Brothers Grimsby, The (U.K./Australia, 2016)March 14, 2016
Sony Pictures wisely decided not to unveil The Brothers Grimsby to critics. Would that they had shown the same deference to the general public… There are bad films and then there are bad films. This is a textbook example of the latter - a production that fails in every way at every turn. Why the (arguably generous) half-star? There is one funny gag in the entire (mercifully short) 83-minute running time. It comes during the end credits. If you’re still there and have maintained a semblance of sanity, you may get a laugh out of this. I wouldn’t recommend staying for the end credits just for the joke. In fact, I wouldn’t recommend staying for the beginning credits. This movie is so atrocious I kept waiting for Nick Cage to show up.
The Brothers Grimsby is a straight comedy. By that, I mean the story (the foundation of most movies) is a meaningless contrivance - a device so moronic and infantile that no viewer could possibly care about its development or resolution. That’s not unusual for a certain brand of comedy but it puts an inordinate amount of weight on the jokes. They have to be frequent, consistent, and funny. Many films have trouble with one or two of those characteristics. The Brothers Grimsby is perfect in its failure. It takes a special film to amuse audiences on a level where things like plot and character become irrelevant. ZAZ found the recipe with some of their efforts. So did Mel Brooks. And the Pythons. But not the people behind The Brothers Grimsby.
The story, to the extent that it matters, is about the reunion between two long-separated brothers. Nobby (Sacha Baron Cohen) is an Idiot with a capital “I” who lives in a cramped flat with a repulsive, oversexed wife (Rebel Wilson). Sebastian (Mark Strong) is a black ops secret agent seeking to keep billionaire philanthropist Rhonda George (Penelope Cruz) from being assassinated. When Nobby’s ill-considered plan for a reunion results in Sebastian missing a critical sniper shot, he is branded a traitor by his boss (Ian McShane). With only his lovely assistant (Isla Fisher) on his side, Sebastian must drag Nobby along with him on the run. Hilarity ensues… provided you’re watching another movie.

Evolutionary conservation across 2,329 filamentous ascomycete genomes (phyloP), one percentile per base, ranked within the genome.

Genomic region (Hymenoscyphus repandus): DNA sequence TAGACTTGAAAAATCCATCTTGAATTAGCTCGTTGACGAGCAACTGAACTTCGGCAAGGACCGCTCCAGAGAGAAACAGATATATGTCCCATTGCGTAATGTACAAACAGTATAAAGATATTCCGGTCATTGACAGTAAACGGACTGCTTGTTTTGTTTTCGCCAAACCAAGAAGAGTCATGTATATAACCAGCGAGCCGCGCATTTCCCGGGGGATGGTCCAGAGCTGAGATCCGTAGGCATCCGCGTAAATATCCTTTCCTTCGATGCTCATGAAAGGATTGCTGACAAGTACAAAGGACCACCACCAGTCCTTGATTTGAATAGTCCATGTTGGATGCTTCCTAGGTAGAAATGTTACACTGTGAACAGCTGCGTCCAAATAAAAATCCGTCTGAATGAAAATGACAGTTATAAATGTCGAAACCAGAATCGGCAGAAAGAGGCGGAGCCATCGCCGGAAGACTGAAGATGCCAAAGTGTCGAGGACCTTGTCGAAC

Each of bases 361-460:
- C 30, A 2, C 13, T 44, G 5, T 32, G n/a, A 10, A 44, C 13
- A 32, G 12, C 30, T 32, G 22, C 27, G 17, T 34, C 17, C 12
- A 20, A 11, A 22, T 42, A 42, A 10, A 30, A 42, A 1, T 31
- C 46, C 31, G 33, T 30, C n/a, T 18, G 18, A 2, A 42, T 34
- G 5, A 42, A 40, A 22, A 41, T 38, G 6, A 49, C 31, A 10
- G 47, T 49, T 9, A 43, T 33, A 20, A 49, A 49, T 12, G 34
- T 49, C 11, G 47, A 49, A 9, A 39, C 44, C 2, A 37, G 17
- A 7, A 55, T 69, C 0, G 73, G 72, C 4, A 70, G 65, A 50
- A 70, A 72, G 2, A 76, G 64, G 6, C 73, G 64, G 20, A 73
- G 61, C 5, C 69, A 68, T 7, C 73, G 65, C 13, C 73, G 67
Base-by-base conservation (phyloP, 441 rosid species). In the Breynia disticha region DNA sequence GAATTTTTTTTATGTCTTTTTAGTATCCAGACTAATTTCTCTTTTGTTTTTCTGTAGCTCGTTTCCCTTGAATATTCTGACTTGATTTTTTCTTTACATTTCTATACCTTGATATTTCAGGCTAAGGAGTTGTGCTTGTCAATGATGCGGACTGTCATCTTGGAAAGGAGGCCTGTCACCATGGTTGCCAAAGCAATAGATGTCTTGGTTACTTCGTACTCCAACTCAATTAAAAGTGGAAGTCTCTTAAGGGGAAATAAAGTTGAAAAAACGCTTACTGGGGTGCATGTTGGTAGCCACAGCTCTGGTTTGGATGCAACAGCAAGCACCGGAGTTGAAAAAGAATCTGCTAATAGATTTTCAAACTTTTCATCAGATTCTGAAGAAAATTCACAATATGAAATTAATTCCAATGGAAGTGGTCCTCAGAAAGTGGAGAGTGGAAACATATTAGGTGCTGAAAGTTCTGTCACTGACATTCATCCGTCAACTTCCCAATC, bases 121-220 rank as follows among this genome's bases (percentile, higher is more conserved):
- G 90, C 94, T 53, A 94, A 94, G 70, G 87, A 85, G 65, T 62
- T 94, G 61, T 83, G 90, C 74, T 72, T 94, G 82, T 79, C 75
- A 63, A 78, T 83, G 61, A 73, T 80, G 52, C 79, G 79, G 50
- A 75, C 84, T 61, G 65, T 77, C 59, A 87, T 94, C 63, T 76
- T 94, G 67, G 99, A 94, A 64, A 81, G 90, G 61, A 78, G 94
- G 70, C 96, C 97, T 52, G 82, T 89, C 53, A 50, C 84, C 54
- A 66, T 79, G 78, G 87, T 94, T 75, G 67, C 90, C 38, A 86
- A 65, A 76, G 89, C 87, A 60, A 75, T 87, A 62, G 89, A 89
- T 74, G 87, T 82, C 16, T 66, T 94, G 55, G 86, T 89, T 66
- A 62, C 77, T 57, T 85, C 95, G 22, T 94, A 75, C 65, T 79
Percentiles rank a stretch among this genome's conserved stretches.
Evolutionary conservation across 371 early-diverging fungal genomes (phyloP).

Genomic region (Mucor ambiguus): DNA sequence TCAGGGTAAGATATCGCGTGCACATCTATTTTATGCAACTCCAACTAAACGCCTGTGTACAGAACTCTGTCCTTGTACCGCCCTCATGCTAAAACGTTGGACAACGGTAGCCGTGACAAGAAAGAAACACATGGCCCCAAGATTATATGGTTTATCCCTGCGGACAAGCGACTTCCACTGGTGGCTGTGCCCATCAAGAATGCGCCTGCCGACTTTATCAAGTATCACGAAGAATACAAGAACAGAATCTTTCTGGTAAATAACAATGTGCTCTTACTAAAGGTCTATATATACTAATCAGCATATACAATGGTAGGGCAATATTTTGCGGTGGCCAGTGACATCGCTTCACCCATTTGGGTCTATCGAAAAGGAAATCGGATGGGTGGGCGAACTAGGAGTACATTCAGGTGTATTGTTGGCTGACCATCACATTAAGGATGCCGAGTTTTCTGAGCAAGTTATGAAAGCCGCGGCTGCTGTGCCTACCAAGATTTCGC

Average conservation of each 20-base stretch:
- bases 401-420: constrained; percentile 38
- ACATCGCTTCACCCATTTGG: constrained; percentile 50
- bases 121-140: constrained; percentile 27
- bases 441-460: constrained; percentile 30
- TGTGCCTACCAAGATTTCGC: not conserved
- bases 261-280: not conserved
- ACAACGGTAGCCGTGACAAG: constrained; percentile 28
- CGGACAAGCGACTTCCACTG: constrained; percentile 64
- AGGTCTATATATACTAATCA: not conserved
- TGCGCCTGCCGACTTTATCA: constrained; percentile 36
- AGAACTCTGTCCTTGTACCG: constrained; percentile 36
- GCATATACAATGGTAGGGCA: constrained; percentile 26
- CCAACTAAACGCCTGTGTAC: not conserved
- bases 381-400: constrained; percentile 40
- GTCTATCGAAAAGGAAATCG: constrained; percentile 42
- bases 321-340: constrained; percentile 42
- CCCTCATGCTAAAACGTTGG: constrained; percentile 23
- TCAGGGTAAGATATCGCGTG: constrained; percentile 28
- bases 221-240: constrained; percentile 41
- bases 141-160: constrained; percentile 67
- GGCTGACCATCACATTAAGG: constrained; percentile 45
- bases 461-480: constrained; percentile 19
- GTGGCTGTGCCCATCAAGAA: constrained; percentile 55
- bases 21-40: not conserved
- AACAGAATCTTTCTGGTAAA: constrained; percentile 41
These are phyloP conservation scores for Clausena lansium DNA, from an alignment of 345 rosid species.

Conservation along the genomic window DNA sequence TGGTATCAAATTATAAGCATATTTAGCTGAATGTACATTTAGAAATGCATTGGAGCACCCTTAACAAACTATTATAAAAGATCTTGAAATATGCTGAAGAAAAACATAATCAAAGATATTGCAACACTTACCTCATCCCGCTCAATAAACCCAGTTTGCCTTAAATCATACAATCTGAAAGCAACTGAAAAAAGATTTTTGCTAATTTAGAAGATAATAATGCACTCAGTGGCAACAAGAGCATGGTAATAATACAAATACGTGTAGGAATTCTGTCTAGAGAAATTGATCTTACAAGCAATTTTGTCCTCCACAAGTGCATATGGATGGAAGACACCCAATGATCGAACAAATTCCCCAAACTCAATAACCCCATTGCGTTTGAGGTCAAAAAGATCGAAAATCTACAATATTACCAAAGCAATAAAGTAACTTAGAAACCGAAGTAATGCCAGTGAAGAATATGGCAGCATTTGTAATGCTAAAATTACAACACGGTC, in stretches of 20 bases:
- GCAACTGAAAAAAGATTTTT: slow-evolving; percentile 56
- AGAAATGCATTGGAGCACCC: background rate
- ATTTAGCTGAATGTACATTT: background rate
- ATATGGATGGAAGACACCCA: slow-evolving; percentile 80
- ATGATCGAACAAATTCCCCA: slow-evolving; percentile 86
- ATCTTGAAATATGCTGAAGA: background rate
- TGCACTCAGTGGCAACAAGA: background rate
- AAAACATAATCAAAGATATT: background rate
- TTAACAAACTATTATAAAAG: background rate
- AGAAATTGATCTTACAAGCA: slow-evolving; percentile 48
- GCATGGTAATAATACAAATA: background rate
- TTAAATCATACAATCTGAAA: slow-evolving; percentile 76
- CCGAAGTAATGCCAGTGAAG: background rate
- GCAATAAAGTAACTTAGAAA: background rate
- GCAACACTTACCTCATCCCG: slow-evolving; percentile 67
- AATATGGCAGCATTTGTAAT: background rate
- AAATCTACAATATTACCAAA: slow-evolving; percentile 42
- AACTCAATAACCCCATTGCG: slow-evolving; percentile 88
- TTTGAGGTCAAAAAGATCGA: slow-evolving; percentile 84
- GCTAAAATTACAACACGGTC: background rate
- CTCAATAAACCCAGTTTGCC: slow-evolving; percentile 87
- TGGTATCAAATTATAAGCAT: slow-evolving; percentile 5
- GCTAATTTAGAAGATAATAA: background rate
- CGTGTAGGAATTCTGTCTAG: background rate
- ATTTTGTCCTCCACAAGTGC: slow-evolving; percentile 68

Sacha Baron Cohen can best be described as an uneven-but-inventive comedian: sometimes brilliant, sometimes weird, and sometimes crass. Borat was at times hilarious. Bruno, although ultimately disappointing, had its moments. The Brothers Grimsby undershoots even the sewage-scraping low bar of an Adam Sandler comedy. It goes without saying that most of the humor is crude and vulgar. Nothing wrong with that as long as it’s funny. The Brothers Grimsby wouldn’t know funny if Richard Pryor, John Candy, and John Belushi all rose from the dead to help it out. The screenplay is full of scatological material and those oh-so-hilarious conversations where one party thinks it’s about sex and the other doesn’t. Then there’s the elephant scene. This may be the first time I have seen something make Freddy Got Fingered look classy. The filmmakers have made the critical mistake of believing the faulty equation of outrageous+offensive= hysterical. In this case, the sum is more along the lines of “get me the hell out of this movie theater before I throw up.”
Director Louis Leterrier, known best for helming The Transporter and its sequel before moving up the food chain to The Incredible Hulk, probably wishes he had changed his name before embarking on a journey into this nuclear wasteland. Although he can’t entirely be absolved of blame (there’s nothing on his resume that would indicate he’s capable of crafting something this awful), Cohen is most likely the responsible miscreant. In addition to giving a cringe-worthy “performance,” he gets a co-writing credit.
If I had departed at the start of the end credits, rather than sitting stunned in my seat for about 30 seconds trying to recover from the experience, The Brothers Grimsby would have gotten a nice round zero. Sadly, the one nugget of comedic gold arrives just in time to ruin the film’s dubious perfection. [SPOILER: “Did you meet the rest of the team?”] It’s dangerous to make statements in March along the lines of “this is the worst movie of 2016” but if there’s something more horrible waiting in ambush then it may be time to retire from this line of work.
Brothers Grimsby, The (U.K./Australia, 2016)
Cast: Sacha Baron Cohen, Mark Strong, Isla Fisher, Rebel Wilson, Ian McShane, Penelope Cruz
Home Release Date: 2016-06-21
Screenplay: Sacha Baron Cohen & Phil Johnston and Peter Baynham
Cinematography: Oliver Wood
Music: David Buckley, Erran Baron Cohen
U.S. Distributor: Columbia Pictures
U.S. Release Date: 2016-03-11
MPAA Rating: "R" (Profanity, Sexual Content, Nudity, Violence)
Theatrical Aspect Ratio: 2.35:1